Brothers get their chances
HUNTINGTON — In one series, Marshall quarterback Eric Frohnapfel and his twin brother, tight end Eric Frohnapfel, put on quite a show.
The Thundering Herd held a 45-17 lead over Western Carolina early in the fourth quarter Saturday night at Joan C. Edwards Stadium. Time for coach Doc Holliday to let the reserves shine and that the Frohnapfels did.
With the Herd still in the spread set, Blake Frohnapfel made the right decision on a ride-and-read, kept the ball, found running room over left tackle and picked up 9 yards. What had the fans excited was he ran over Western Carolina defensive back Ace Clark before finally being brought down.
Later, the backup quarterback hooked up with his brother on a 29-yard TD pass on a third-and-10. Eric Frohnapfel hauled in the pass, broke a tackle at the 5-yard line and dashed into the end zone to complete an 11-play, 71-yard march good for a 52-17 lead.
Marshall went on to win, 52-24, against its former Southern Conferene foe.
In the post-game chat with the media, the Frohnapfels spent plenty of time at the various microphones and tape recorders happily talking about the run and the touchdown.
It was Blake Frohnapfel’s first career TD pass and Eric Frohnapfel’s second career TD catch.
“We talked about it. We wanted it to happen in college,” said Blake Frohnapfel. “It’s everything I thought it would be.”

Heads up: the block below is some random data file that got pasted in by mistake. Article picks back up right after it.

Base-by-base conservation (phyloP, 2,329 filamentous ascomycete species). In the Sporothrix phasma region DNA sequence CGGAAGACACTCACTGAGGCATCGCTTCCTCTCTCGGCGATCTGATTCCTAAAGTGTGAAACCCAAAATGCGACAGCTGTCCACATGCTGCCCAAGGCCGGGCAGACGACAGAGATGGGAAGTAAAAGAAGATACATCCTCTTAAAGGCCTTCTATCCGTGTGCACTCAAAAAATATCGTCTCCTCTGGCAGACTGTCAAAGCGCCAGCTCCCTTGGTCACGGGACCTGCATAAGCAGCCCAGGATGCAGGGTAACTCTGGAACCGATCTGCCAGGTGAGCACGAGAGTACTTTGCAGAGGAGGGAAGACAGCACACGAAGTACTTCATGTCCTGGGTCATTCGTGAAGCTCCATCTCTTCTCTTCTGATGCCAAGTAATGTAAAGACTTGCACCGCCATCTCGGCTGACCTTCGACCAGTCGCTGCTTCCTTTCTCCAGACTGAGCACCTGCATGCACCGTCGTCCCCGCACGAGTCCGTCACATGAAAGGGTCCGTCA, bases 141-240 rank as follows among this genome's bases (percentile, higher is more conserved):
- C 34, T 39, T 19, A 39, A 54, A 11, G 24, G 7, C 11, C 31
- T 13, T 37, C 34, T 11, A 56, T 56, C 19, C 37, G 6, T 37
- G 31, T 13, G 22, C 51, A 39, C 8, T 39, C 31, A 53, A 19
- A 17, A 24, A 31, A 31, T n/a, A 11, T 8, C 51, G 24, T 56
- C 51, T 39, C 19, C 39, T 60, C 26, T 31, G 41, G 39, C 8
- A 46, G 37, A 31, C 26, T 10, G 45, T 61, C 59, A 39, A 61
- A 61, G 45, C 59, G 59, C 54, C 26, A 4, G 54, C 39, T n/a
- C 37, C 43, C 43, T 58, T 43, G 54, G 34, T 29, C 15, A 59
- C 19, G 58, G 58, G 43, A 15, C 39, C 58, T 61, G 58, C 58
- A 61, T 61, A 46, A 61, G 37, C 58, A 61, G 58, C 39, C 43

The brothers said they had many family members in the crowd enjoying their moment and the Herd’s first win.
Frohnapfel the quarterback completed all four of his pass attempts for 53 yards and had two carries for nine yards.
Eric Frohnapfel said the scoring pass wasn’t perfect, but he got the job done.
“It was a little wobbly,” he said. “I had to wait for it. I had to break that tackle and get into the end zone. I gave him a little crap on the sideline. Hey, we’re both happy with it.”
“It’s a very special moment throwing a TD pass to your twin brother,” Blake Frohnapfel said. “I was laying on the ground after I let it go. I said, ‘Oh no.’ Eric came through. Mom and dad, aunts and uncles enjoyed seeing it.”
Blake Frohnapfel, who is 6-foot-6, 225 pounds, said the run perhaps surprised some people. He admits his style is not the greatest.
“I can run the ball,” he said. “The end crashed and I took off.”
Blake Frohnapfel said the brothers will enjoy watching the plays during film session.
There’s a good chance the TD play will get more air time in the future.
“These are the kind of things you tell you grand-kids about,” he said. “It’ll be on a highlight reel.”